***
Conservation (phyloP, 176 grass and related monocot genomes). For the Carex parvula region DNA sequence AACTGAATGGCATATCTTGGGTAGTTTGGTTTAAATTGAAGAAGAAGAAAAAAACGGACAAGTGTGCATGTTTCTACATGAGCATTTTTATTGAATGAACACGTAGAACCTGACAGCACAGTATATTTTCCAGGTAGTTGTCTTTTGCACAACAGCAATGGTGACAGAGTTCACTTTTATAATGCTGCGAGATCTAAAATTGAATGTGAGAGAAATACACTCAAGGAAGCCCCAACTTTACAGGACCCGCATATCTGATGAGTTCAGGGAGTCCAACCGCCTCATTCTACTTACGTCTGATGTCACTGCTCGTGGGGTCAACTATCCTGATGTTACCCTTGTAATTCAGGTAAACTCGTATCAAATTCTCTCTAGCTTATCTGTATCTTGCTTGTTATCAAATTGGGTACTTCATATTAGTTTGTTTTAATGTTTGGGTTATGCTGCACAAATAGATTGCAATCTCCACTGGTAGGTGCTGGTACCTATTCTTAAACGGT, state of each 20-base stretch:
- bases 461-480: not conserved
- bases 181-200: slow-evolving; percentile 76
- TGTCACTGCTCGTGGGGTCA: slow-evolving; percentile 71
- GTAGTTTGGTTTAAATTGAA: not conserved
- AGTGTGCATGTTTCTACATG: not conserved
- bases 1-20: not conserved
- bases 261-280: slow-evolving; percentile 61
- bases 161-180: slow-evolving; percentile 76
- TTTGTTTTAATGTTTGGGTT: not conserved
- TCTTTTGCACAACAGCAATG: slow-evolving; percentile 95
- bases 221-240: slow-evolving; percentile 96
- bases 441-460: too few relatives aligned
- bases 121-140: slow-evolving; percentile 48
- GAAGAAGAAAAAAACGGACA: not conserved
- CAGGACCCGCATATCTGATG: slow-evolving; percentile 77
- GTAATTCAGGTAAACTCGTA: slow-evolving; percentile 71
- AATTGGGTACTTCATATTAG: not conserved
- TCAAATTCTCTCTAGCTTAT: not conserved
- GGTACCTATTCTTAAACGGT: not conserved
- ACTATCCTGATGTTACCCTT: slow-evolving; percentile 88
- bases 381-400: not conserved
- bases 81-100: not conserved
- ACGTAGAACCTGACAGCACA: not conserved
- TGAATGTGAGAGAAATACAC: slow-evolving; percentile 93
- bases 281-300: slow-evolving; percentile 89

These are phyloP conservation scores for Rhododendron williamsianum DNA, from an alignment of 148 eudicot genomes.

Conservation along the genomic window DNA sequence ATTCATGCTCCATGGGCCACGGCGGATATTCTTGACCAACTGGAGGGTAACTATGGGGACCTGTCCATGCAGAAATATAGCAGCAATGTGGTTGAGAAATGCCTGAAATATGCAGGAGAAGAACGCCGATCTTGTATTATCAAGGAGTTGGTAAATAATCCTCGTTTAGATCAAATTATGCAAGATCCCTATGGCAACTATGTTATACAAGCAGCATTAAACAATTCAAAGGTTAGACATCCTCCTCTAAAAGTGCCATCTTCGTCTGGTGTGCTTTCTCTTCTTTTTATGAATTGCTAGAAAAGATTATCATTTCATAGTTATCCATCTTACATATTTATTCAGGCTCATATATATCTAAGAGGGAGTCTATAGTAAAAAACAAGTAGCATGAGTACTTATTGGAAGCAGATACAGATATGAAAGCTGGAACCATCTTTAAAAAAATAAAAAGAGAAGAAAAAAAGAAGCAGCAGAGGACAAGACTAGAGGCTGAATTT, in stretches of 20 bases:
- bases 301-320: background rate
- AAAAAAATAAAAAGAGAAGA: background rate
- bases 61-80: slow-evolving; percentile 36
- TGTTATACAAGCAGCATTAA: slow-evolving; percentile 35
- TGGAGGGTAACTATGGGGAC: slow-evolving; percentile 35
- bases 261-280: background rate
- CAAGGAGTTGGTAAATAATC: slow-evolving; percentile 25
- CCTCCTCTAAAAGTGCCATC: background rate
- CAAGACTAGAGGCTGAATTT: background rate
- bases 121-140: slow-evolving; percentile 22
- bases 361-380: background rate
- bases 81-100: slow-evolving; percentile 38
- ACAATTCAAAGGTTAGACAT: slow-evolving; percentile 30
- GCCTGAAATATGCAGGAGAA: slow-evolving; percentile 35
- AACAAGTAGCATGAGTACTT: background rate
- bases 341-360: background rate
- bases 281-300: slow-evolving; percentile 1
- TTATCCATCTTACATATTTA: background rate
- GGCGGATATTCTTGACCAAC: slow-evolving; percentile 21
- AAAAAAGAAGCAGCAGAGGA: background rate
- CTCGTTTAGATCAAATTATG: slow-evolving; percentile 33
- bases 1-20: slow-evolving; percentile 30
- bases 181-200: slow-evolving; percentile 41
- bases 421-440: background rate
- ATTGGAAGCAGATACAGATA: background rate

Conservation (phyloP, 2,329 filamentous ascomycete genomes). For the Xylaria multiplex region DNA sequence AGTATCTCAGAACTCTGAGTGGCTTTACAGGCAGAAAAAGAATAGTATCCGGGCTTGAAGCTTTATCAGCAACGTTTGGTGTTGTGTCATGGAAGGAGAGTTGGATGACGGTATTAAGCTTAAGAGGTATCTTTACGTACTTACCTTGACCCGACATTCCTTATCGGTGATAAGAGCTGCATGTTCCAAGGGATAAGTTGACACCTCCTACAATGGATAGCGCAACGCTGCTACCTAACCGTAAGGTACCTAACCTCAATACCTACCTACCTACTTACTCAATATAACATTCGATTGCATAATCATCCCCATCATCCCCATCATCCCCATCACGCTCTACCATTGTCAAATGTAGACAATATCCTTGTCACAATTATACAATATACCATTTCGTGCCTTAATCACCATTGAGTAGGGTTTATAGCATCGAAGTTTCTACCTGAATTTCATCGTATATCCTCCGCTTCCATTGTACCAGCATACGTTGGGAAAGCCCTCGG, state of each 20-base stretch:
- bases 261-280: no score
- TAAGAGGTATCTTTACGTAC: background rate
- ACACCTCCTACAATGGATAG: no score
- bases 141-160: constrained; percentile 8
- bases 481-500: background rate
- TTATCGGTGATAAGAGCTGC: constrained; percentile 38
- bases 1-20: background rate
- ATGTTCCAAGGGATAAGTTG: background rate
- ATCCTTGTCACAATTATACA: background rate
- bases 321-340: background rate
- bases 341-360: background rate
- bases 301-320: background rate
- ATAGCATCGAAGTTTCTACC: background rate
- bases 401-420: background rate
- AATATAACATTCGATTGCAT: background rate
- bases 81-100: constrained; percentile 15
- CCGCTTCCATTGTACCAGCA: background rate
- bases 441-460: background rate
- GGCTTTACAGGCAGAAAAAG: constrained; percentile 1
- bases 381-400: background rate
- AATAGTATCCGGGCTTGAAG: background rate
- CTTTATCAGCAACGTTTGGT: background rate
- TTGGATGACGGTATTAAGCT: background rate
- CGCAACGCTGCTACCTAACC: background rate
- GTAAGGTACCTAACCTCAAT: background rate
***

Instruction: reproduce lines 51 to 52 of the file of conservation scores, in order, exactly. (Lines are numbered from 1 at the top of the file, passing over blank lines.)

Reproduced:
- bases 181-200: slow-evolving; percentile 41
- bases 421-440: background rate